If you want 30Vdc, the peak AC voltage has to be 30V + 2 diodes = 31.4Vpk. The RMS is this divided by sqrt(2) = 22.2V RMS. This takes no account of ripple. If you factor ripple into the equation then you can assume the 30V is in fact 30V +/-1V. This equates to half the supply being 15V +/-0.5V i.e. 1Vp-p ripple.

So now the peak AC voltage is 31V + 2 diodes = 32.4Vpk. The RMS is then 22.9V.

As this appears to be the "correct" answer I can see that when you added onto the 30V the peak ripple you used twice as much - remember the ripple is peak-to-peak and only half of that counts towards pushing up the peak AC voltage.

Take a simple example where the sums are trivial. I have a voltage that is on 50% of the time and off 50% of the time. It is 10V when it is on. The average voltage is thus 5V. If I connect a resistor of 1 ohm across it, it will dissipate 100W when it is on and 0W when it is off. The average power is thus 50W.

Now leave the voltage on all the time but make it 5V. Average voltage is still 5V, but the average power is only 25W. Oops.

Or suppose I have the voltage only on 10% of the time, but it is 50V. The average voltage is 5V again, but the power is 2500W when on, and 0W when off, so 250W average.

In reality to calculate power **in general** you have to integrate (instantaneous voltage) * (instantaneous current) over a period of the waveform to get the average (or from 0 to some time t as in your example to find the power over some interval).

**If** (and it's a big if) the load is a **fixed resistor R** you can say that v= i*R, so instantaneous power is i^2 * R and so then you can integrate i^2 over the period to get the "RMS current", and multiply by R later (since it's fixed it doesn't enter into the integral).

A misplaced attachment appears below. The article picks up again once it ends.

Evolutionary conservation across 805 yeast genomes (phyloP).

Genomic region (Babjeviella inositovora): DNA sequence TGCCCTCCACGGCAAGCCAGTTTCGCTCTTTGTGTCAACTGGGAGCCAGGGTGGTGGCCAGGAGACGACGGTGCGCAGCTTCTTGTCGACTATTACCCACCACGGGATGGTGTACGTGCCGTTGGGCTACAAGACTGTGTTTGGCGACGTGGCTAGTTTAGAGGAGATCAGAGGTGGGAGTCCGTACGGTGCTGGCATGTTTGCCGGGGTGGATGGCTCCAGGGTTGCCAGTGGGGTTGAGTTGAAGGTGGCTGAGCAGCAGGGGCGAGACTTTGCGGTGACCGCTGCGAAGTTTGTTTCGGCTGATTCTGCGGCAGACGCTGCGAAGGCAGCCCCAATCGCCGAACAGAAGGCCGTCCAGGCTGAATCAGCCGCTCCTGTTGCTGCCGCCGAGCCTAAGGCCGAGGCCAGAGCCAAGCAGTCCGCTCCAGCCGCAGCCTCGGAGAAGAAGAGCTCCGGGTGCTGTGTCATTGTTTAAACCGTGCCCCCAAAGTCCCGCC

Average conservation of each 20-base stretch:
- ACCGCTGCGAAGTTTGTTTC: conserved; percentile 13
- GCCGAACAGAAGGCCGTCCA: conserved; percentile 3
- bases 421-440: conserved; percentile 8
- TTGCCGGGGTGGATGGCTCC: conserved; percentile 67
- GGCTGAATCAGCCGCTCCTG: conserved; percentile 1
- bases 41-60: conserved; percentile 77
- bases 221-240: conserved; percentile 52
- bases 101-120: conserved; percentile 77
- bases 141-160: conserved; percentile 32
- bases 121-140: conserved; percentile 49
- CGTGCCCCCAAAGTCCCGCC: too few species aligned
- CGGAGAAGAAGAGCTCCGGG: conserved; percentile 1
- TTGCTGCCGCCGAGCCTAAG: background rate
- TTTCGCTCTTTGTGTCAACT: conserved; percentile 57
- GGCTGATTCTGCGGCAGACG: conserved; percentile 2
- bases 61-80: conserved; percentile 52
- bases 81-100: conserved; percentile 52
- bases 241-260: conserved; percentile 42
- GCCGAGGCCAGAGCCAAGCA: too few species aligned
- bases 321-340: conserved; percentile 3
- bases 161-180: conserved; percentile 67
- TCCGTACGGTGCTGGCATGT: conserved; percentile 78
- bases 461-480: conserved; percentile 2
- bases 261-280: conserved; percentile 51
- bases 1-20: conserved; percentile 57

RMS current is not particularly useful if the load is something nonlinear like a diode. It can be useful in analyzing losses in something like a capacitor with a given ESR. The losses (and resulting heating effect which shortens the capacitor life) will be proportional to the RMS current, not the average.

## Best Answer

A resistive heating element gets hot when connected across 220V AC mains, even though the mean (average) voltage of the peak voltages (+311V and -311V) is 0 volts. Many loads don't care that the voltage reverses polarity with each half cycle. The 220VRMS value gives a more practical way to estimate the real power delivered to the load. For non-ohmic (inductive or capacitive) loads, there is a power factor correction, but as long as voltage and current are in phase, VRMS = IRMS * Resistance.